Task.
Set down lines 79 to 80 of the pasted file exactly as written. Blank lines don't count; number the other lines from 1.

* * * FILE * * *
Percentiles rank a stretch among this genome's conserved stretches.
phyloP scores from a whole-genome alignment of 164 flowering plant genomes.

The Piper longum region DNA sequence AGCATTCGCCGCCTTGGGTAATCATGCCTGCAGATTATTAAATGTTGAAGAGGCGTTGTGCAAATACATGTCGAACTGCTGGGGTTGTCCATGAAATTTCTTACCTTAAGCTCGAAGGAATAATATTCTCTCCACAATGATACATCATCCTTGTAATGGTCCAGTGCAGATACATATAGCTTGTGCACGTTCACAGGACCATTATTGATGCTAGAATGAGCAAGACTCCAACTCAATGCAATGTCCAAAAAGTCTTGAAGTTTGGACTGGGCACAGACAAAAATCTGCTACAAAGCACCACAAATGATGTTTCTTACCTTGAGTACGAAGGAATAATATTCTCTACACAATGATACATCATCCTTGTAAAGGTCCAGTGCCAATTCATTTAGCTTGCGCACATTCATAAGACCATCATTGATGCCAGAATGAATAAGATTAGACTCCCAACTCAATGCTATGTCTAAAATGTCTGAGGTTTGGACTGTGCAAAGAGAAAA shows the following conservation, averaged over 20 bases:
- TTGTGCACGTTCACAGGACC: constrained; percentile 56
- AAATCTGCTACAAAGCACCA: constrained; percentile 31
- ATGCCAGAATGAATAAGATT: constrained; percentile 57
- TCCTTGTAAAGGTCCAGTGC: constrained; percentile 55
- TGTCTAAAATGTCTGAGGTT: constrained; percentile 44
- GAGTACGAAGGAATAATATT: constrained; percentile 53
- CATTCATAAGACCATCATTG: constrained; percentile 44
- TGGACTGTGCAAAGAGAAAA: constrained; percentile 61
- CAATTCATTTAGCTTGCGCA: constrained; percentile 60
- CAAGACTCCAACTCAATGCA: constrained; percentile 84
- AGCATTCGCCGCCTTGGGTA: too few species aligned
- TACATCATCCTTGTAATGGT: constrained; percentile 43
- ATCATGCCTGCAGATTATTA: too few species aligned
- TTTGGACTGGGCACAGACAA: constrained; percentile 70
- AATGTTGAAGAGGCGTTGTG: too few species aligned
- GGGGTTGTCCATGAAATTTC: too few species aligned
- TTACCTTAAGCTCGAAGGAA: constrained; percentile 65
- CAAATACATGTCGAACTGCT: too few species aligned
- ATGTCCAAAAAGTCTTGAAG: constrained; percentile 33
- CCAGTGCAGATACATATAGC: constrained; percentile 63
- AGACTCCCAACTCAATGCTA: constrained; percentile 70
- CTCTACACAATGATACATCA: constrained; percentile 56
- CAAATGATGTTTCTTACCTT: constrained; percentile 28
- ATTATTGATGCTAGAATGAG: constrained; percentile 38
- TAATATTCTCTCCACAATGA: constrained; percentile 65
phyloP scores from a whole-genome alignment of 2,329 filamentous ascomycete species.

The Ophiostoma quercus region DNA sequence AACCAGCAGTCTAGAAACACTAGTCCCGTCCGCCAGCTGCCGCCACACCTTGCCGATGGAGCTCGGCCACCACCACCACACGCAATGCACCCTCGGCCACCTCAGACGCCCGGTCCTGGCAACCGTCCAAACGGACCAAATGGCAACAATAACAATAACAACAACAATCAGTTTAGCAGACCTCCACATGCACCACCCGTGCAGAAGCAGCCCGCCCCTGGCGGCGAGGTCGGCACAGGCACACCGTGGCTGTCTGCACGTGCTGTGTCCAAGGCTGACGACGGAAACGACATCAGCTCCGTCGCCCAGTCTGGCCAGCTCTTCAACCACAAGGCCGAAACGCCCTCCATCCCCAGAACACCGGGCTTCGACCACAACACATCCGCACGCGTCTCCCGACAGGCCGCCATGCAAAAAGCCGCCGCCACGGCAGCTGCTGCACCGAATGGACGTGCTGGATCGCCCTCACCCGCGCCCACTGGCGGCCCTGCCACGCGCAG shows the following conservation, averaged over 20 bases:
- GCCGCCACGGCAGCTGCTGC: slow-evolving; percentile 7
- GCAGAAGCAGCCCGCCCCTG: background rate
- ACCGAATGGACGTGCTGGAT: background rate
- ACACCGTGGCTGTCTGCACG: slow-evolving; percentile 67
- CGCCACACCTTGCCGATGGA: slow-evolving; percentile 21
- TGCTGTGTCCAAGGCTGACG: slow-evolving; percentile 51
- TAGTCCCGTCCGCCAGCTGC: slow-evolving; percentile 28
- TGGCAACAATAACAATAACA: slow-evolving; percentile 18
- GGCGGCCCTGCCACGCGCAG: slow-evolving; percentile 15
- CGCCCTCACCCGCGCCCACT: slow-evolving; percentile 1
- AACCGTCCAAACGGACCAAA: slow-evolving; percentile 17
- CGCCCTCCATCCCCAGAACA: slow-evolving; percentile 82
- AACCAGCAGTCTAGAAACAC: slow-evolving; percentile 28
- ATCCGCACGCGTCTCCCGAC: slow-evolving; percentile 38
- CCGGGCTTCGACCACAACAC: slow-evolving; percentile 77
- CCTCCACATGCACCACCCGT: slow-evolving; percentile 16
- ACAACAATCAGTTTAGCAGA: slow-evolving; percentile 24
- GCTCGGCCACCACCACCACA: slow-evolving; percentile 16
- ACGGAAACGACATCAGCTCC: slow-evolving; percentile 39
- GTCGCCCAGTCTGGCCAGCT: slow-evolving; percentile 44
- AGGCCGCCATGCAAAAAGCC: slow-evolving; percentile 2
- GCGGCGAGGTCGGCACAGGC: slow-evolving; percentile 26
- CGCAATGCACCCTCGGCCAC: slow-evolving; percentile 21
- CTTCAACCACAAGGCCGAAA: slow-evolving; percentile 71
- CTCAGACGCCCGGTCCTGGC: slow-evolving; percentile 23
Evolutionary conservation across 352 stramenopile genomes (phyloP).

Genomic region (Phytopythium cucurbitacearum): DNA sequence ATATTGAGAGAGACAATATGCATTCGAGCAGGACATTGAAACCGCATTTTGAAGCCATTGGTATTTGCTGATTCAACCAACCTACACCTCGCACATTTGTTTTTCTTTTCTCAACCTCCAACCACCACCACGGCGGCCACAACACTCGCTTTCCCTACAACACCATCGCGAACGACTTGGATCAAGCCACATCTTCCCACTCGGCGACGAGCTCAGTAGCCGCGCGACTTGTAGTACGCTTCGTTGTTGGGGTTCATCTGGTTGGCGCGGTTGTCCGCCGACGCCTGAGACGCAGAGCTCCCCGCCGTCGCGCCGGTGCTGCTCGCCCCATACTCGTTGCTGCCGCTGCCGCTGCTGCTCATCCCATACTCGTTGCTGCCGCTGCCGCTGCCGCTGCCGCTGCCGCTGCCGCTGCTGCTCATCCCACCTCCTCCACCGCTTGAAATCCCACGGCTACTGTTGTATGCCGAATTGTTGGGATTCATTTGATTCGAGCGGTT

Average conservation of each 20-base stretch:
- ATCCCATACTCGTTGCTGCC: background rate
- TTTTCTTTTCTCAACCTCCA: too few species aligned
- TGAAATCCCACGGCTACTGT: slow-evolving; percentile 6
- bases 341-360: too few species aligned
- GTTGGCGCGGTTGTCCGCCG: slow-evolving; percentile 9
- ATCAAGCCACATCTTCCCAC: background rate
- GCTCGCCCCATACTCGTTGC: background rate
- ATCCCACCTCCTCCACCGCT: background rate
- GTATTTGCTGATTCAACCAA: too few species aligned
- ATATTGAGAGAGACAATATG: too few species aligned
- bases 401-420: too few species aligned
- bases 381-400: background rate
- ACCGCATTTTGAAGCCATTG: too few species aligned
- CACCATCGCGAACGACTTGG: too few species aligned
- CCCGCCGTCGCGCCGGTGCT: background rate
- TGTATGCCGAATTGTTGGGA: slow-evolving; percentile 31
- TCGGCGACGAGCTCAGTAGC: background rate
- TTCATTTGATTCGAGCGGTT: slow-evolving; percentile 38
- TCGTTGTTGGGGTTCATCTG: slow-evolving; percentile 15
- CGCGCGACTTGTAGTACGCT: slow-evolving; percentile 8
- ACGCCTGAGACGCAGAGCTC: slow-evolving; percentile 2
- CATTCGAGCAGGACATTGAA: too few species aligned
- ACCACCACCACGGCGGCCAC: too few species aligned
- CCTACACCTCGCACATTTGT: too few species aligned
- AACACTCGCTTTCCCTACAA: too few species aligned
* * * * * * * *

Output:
- ACGCCTGAGACGCAGAGCTC: slow-evolving; percentile 2
- CATTCGAGCAGGACATTGAA: too few species aligned